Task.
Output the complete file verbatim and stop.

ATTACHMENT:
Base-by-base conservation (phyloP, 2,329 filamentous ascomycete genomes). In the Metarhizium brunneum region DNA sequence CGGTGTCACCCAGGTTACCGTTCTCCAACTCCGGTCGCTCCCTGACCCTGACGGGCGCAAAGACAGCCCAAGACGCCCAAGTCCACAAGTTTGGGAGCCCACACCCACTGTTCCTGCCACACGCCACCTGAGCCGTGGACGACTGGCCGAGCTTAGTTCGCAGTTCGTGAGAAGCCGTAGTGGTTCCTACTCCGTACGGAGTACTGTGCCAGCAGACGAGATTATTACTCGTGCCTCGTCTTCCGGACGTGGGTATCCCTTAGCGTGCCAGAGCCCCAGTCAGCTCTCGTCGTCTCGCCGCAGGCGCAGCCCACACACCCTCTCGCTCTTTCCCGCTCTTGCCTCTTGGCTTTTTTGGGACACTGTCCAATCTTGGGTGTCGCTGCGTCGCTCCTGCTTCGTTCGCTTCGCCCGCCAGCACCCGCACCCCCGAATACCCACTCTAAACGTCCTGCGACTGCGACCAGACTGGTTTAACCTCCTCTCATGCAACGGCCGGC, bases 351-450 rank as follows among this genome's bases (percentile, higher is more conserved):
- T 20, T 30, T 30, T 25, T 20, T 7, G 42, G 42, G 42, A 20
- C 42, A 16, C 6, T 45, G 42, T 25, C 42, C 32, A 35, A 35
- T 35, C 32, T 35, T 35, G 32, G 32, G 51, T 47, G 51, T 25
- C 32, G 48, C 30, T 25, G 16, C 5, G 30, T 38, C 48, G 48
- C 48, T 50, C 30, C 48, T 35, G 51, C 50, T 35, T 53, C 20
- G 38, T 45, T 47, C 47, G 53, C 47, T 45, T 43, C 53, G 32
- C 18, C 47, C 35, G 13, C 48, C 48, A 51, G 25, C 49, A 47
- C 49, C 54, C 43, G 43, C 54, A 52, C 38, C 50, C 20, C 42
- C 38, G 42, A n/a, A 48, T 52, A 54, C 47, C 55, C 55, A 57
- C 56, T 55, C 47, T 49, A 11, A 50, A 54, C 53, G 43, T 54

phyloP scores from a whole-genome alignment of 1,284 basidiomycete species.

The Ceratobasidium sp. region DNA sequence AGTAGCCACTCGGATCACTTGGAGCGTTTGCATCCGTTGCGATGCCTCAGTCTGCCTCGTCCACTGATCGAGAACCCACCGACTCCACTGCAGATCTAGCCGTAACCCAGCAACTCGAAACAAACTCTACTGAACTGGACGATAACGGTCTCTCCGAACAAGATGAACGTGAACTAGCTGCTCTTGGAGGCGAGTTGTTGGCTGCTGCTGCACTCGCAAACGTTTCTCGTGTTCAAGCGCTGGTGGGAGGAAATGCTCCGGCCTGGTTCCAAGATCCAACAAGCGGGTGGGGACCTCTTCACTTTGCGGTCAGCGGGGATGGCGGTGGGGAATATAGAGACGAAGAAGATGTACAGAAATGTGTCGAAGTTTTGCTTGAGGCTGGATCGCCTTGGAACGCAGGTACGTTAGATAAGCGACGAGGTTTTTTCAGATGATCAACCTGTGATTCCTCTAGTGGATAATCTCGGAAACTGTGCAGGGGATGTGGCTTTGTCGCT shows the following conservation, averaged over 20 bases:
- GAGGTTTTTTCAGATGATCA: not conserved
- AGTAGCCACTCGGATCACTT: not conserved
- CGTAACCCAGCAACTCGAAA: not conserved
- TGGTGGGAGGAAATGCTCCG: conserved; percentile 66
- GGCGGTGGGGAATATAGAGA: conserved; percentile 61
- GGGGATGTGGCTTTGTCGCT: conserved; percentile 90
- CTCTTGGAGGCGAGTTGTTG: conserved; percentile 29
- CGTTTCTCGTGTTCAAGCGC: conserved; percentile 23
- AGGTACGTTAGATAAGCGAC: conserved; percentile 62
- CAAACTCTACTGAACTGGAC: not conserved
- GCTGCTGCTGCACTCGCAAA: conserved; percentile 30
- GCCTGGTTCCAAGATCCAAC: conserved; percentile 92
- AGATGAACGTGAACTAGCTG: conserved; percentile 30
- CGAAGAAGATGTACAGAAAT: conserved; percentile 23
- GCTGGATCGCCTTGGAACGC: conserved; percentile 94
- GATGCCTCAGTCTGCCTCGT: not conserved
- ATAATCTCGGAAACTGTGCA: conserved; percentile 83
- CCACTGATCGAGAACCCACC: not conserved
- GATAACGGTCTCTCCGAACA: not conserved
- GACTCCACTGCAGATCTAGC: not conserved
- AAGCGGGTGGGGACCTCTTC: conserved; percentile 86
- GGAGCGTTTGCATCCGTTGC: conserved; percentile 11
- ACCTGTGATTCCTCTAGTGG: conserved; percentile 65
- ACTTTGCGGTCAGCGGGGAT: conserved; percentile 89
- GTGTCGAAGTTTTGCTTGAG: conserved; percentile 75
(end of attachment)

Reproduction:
Base-by-base conservation (phyloP, 2,329 filamentous ascomycete genomes). In the Metarhizium brunneum region DNA sequence CGGTGTCACCCAGGTTACCGTTCTCCAACTCCGGTCGCTCCCTGACCCTGACGGGCGCAAAGACAGCCCAAGACGCCCAAGTCCACAAGTTTGGGAGCCCACACCCACTGTTCCTGCCACACGCCACCTGAGCCGTGGACGACTGGCCGAGCTTAGTTCGCAGTTCGTGAGAAGCCGTAGTGGTTCCTACTCCGTACGGAGTACTGTGCCAGCAGACGAGATTATTACTCGTGCCTCGTCTTCCGGACGTGGGTATCCCTTAGCGTGCCAGAGCCCCAGTCAGCTCTCGTCGTCTCGCCGCAGGCGCAGCCCACACACCCTCTCGCTCTTTCCCGCTCTTGCCTCTTGGCTTTTTTGGGACACTGTCCAATCTTGGGTGTCGCTGCGTCGCTCCTGCTTCGTTCGCTTCGCCCGCCAGCACCCGCACCCCCGAATACCCACTCTAAACGTCCTGCGACTGCGACCAGACTGGTTTAACCTCCTCTCATGCAACGGCCGGC, bases 351-450 rank as follows among this genome's bases (percentile, higher is more conserved):
- T 20, T 30, T 30, T 25, T 20, T 7, G 42, G 42, G 42, A 20
- C 42, A 16, C 6, T 45, G 42, T 25, C 42, C 32, A 35, A 35
- T 35, C 32, T 35, T 35, G 32, G 32, G 51, T 47, G 51, T 25
- C 32, G 48, C 30, T 25, G 16, C 5, G 30, T 38, C 48, G 48
- C 48, T 50, C 30, C 48, T 35, G 51, C 50, T 35, T 53, C 20
- G 38, T 45, T 47, C 47, G 53, C 47, T 45, T 43, C 53, G 32
- C 18, C 47, C 35, G 13, C 48, C 48, A 51, G 25, C 49, A 47
- C 49, C 54, C 43, G 43, C 54, A 52, C 38, C 50, C 20, C 42
- C 38, G 42, A n/a, A 48, T 52, A 54, C 47, C 55, C 55, A 57
- C 56, T 55, C 47, T 49, A 11, A 50, A 54, C 53, G 43, T 54

phyloP scores from a whole-genome alignment of 1,284 basidiomycete species.

The Ceratobasidium sp. region DNA sequence AGTAGCCACTCGGATCACTTGGAGCGTTTGCATCCGTTGCGATGCCTCAGTCTGCCTCGTCCACTGATCGAGAACCCACCGACTCCACTGCAGATCTAGCCGTAACCCAGCAACTCGAAACAAACTCTACTGAACTGGACGATAACGGTCTCTCCGAACAAGATGAACGTGAACTAGCTGCTCTTGGAGGCGAGTTGTTGGCTGCTGCTGCACTCGCAAACGTTTCTCGTGTTCAAGCGCTGGTGGGAGGAAATGCTCCGGCCTGGTTCCAAGATCCAACAAGCGGGTGGGGACCTCTTCACTTTGCGGTCAGCGGGGATGGCGGTGGGGAATATAGAGACGAAGAAGATGTACAGAAATGTGTCGAAGTTTTGCTTGAGGCTGGATCGCCTTGGAACGCAGGTACGTTAGATAAGCGACGAGGTTTTTTCAGATGATCAACCTGTGATTCCTCTAGTGGATAATCTCGGAAACTGTGCAGGGGATGTGGCTTTGTCGCT shows the following conservation, averaged over 20 bases:
- GAGGTTTTTTCAGATGATCA: not conserved
- AGTAGCCACTCGGATCACTT: not conserved
- CGTAACCCAGCAACTCGAAA: not conserved
- TGGTGGGAGGAAATGCTCCG: conserved; percentile 66
- GGCGGTGGGGAATATAGAGA: conserved; percentile 61
- GGGGATGTGGCTTTGTCGCT: conserved; percentile 90
- CTCTTGGAGGCGAGTTGTTG: conserved; percentile 29
- CGTTTCTCGTGTTCAAGCGC: conserved; percentile 23
- AGGTACGTTAGATAAGCGAC: conserved; percentile 62
- CAAACTCTACTGAACTGGAC: not conserved
- GCTGCTGCTGCACTCGCAAA: conserved; percentile 30
- GCCTGGTTCCAAGATCCAAC: conserved; percentile 92
- AGATGAACGTGAACTAGCTG: conserved; percentile 30
- CGAAGAAGATGTACAGAAAT: conserved; percentile 23
- GCTGGATCGCCTTGGAACGC: conserved; percentile 94
- GATGCCTCAGTCTGCCTCGT: not conserved
- ATAATCTCGGAAACTGTGCA: conserved; percentile 83
- CCACTGATCGAGAACCCACC: not conserved
- GATAACGGTCTCTCCGAACA: not conserved
- GACTCCACTGCAGATCTAGC: not conserved
- AAGCGGGTGGGGACCTCTTC: conserved; percentile 86
- GGAGCGTTTGCATCCGTTGC: conserved; percentile 11
- ACCTGTGATTCCTCTAGTGG: conserved; percentile 65
- ACTTTGCGGTCAGCGGGGAT: conserved; percentile 89
- GTGTCGAAGTTTTGCTTGAG: conserved; percentile 75